Film

The reality surrounding Florida’s fantasy

Submitted by Matthew on 6 December, 2017 - 1:12 Author: Luke Hardy

When Walt Disney planned “the Florida Project” (the plan that would become Walt Disney World Resort) he deliberately located it in a state with cheap land and compliant politicians who would allow him to own land beyond the park.

Disney wanted more than his fantasy kingdom with themed hotels, he also wanted a corporate-controlled futuristic city where anyone who would not fit in with the magic kingdom's fantasy could be kept out.

History as tragedy and farce

Submitted by Matthew on 25 October, 2017 - 11:16 Author: Jim Denham

Jim Denham reviews The Death of Stalin, released 20 October.


Stalinism, that murderous negation of Marx’s humanism and the emancipatory ideals of October 1917, seems to be making a minor comeback in British politics. It’s no secret that at least two of Jeremy Corbyn’s closest advisers are dyed-in-the-wool Stalinists. Since most present-day Stalinists and would-be Stalinists are (in my experience) not particularly interested in either Marxist theory or serious history, perhaps farce is the best way to begin to educate them.

A slice of Palestinian life

Submitted by Matthew on 4 October, 2017 - 11:56

Cathy Nugent reviews “In Between”


Maysaloun Hamoud’s film portrayal of three Palestinian women who share a flat in Tel Aviv shows the difficulties of finding personal freedom and breaking from a patriarchal background.

Hamoud does not foreground Israeli society yet it is always present. While the modernity of Tel Aviv nurtures the women and helps them find their way, the anti-Arab racism of the wider society impinges on the choices they can ultimately make.

Challenging the “lost cause” myth

Submitted by Matthew on 29 March, 2017 - 12:36 Author: Bas Hardy

The American Civil War casts a long shadow over America history. Anyone doubting its pernicious legacy need only note that all of the states of the former Confederacy except Virginia voted for Trump. However it would be a mistake to believe that the white population of this region have alway acted en bloc as rabid racists.

An argument against post-factual politics

Submitted by Matthew on 8 February, 2017 - 1:09 Author: Ann Field

Denial is a dramatisation of the libel case brought by Holocaust denier and Hitler apologist David Irving against the American academic Deborah Lipstadt (author of Denying the Holocaust, in which Irving featured prominently) and Penguin Books (which published her book).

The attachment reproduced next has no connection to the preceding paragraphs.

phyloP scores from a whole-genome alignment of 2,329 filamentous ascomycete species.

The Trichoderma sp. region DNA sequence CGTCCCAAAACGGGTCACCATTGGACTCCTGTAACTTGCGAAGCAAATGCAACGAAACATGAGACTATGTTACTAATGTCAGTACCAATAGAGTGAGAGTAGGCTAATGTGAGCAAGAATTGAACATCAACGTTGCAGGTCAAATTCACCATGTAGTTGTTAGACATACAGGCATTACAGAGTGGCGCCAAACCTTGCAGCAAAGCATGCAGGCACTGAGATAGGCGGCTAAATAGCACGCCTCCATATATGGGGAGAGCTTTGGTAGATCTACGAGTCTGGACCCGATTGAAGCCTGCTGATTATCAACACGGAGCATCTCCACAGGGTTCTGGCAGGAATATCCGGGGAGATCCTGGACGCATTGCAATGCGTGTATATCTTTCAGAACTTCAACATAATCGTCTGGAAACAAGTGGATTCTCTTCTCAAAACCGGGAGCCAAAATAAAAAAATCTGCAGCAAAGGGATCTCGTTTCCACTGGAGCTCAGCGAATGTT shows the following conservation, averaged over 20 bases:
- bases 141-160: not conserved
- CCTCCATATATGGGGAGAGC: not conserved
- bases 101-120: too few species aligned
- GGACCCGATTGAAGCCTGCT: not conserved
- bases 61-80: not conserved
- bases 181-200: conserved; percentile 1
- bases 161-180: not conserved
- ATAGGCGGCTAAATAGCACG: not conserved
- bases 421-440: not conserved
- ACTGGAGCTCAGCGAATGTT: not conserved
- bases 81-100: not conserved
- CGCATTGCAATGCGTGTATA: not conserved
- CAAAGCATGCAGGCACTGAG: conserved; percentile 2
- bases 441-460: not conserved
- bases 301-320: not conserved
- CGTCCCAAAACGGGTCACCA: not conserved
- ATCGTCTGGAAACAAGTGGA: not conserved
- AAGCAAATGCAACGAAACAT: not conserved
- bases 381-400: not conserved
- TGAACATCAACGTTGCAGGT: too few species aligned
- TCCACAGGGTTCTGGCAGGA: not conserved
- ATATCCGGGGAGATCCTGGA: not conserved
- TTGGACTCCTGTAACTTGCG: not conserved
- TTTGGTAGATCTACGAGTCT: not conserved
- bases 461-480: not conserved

Changing through struggle

Submitted by AWL on 30 November, 2016 - 12:40 Author: Bruce Robinson

Sun-Hee works as a cashier in a large supermarket in a South Korean town. She is just about managing, working unpaid overtime she hopes will earn her the permanent position she has been promised which would enable her to satisfy some of her children’s wants. Shy and passive, she watches as a colleague, Hye-mi, is humiliated by being forced to apologise on her knees to a customer.

Industrial news in brief

Submitted by Matthew on 2 November, 2016 - 1:41 Author: Ollie Moore, Charlotte Zalens, Peggy Carter and Gemma Short

Station staff on London Underground are balloting for strikes, and industrial action short of strikes, against job cuts.

The ballot begins on 1 November and closes a fortnight later. Both the RMT and TSSA unions are balloting their members. London Underground’s “Fit for the Future” restructure programme on stations has seen nearly 1,000 jobs axed and thousands of workers forcibly regraded and displaced.

The life and films of Ken Loach

Submitted by Matthew on 10 August, 2016 - 12:58 Author: Luke Hardy

People think they know what to expect from a Ken Loach type of film. It’s about working class struggle, collectively or as individuals. It’s political. It uses non-professional actors, alongside professional ones. It will be naturalistic and eschew studio filming or flashy effects. The welcome BBC documentary ‘Versus: The Life and Films of Ken Loach’ reminds us there is more to Loach.

The man who made Spartacus: The life and work of Stanley Kubrick

Submitted by dalcassian on 1 June, 2016 - 9:18 Author: Clive Bradley

Blatantly recognisable, but with a style which never overwhelms the content, his films are individual, personal - yet awesome in scale and power. So protective was he of his artistic vision that he lived for most of his career in self-imposed exile from the Hollywood system in Britain, even reconstructing Vietnam here because he didn't like flying. He was idiosyncratic, maverick, reportedly very difficult and perfectionist; but that is frequently the mark of an artistic genius.